Condoleezza Rice to lead Stanford’s Hoover Institution

Rice will assume the post as head of the 100-year-old public policy research center on Sept. 1.

Former U.S. Secretary of State Condoleezza Rice, currently the Denning Professor in Global Business at the Graduate School of Business and the Thomas and Barbara Stephenson Senior Fellow on public policy at the Hoover Institution, and a former Stanford provost, will be Hoover’s next director, Stanford President Marc Tessier-Lavigne announced.

Condoleezza Rice (Image credit: Steve Gladfelter)

Rice will assume her post as the Tad and Dianne Taube Director of the Hoover Institution on Sept. 1. She will succeed Thomas Gilligan, who has served as director for five years and announced his departure in 2019.

“We are very fortunate to have Condoleezza Rice assume the helm of the Hoover Institution,” Tessier-Lavigne said. “Her accomplishments as a scholar, strategic thinker, and public servant and her deep commitment to Hoover make her the ideal leader for defining the next chapter in Hoover’s long and distinguished history. She is also an exceptional teacher and is strongly committed to Stanford, having served as the university’s provost for six years and a member of our faculty since 1981. I and many other leaders at Stanford have greatly valued her wisdom and counsel and look forward to welcoming her to our executive leadership team.”

Tessier-Lavigne also thanked Gilligan for his service to Hoover and Stanford during the last five years.

“Tom has added to the breadth and depth of Hoover’s impressive fellowship, initiated new programs to broaden the impact of its research and well-positioned the institution for its second century,” he said.

Rice said she is looking forward to assuming the helm at Hoover and shaping the future of an institution that addresses some of the most difficult challenges facing the country and the world.

“I’m honored to be named as Hoover’s next director,” Rice said. “Both the Hoover Institution and Stanford University are places that believe in the study and creation of ideas that define a free society. The nurturing of these ideas, the value of free inquiry and the preservation of open dialogue are the backbone of democracy. It will be a privilege to lead the institution as it moves into its second century and to work with the outstanding fellows who seek dynamic solutions to the incredible challenges on the horizon.”

Rice was the 66th secretary of state of the United States, the second woman and first African American woman to hold the post. She also served as President George W. Bush’s national security advisor. Rice joined Stanford University in 1981, where she served as provost from 1993 to 1999 and has been a Hoover Institution senior fellow since 1991. During her tenure at the university, she has won two of its highest teaching honors: the Walter J. Gores Award for Excellence in Teaching and the School of Humanities and Sciences Dean’s Award for Distinguished Teaching.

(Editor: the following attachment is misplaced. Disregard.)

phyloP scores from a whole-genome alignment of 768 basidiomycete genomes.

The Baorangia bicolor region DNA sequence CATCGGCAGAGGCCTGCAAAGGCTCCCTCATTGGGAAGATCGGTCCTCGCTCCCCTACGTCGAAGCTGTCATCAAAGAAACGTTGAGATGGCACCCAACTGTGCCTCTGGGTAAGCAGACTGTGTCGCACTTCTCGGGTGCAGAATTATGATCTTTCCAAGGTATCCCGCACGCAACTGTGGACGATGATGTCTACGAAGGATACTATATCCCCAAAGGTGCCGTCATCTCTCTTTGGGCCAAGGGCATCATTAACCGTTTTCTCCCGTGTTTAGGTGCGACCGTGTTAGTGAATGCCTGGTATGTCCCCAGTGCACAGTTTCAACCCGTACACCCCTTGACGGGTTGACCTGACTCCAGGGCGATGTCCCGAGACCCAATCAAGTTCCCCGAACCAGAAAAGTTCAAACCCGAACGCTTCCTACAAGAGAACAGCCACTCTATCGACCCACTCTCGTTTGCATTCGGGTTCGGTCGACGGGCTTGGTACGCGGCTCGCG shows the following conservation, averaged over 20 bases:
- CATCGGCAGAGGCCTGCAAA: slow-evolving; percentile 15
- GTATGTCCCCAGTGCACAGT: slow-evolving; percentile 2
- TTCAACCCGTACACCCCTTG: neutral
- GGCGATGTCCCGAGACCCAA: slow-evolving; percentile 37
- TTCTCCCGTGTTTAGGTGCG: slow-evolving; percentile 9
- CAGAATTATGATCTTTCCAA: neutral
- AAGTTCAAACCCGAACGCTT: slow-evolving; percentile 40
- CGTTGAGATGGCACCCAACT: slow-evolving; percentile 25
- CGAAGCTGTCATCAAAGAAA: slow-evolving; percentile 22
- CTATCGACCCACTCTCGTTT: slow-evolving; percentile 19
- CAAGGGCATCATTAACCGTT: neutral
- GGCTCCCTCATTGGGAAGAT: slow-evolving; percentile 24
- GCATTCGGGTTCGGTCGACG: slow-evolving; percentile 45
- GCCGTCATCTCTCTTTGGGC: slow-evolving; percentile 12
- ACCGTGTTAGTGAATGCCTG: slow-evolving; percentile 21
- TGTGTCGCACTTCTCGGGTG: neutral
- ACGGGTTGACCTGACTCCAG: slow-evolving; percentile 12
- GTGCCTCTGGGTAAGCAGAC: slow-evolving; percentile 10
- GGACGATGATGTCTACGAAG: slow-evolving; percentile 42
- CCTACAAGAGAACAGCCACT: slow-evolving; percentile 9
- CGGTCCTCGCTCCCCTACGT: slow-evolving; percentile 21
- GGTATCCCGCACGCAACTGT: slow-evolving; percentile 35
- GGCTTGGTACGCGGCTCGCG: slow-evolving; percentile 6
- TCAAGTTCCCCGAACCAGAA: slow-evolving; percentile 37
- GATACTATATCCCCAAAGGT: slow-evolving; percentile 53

Upon leaving government, Rice resumed an active teaching and research agenda. She has taught both undergraduate and graduate students, including courses in American foreign policy, several honors colloquia and a course in political risk at the GSB. Rice has authored or co-authored nine books, including three bestsellers. She serves on several boards and is an accomplished pianist. A devoted sports aficionado, Rice served on the inaugural College Football Playoff Selection Committee and chaired an NCAA commission on the future of college basketball. She is the faculty fellow for the Stanford Women’s Golf Team.

“As a teacher and mentor, Professor Rice is exceptional,” said Vivek Viswanathan, a former student who serves as chief deputy director for budget for California Governor Gavin Newsom. “She challenges students to strive for precision in their thinking and writing and inspires them to pursue careers in policy and public service.”

“There is no one, anywhere, better suited than Condoleezza Rice to lead the charge to build upon the legacy of the Hoover Institution and launch it into its second century of generating ideas and actions that lead to greater economic freedom and political freedom in the United States and around the world,” said John B. Taylor, professor of economics at Stanford, a Hoover senior fellow and chair of the 10-member search committee.

“To be able to attract a talent of Condoleezza Rice’s caliber to lead the Hoover Institution is a testament to the Institution’s evolution from what began as a library in 1919 to what is now one of the leading academic public policy research centers in the world,” said Tom Stephenson, chair of the 122-member Hoover Board of Overseers.

The Hoover Institution at Stanford University is the nation’s preeminent research center dedicated to generating policy ideas that promote economic prosperity, national security and democratic governance. It is the only such institution composed of both a fellowship of scholars and a world-renowned Library & Archives. Over its 100-year history, Hoover scholars have created innovative ideas enacted for the betterment of humanity and have contributed to the translation of those ideas into the implementation of public policy.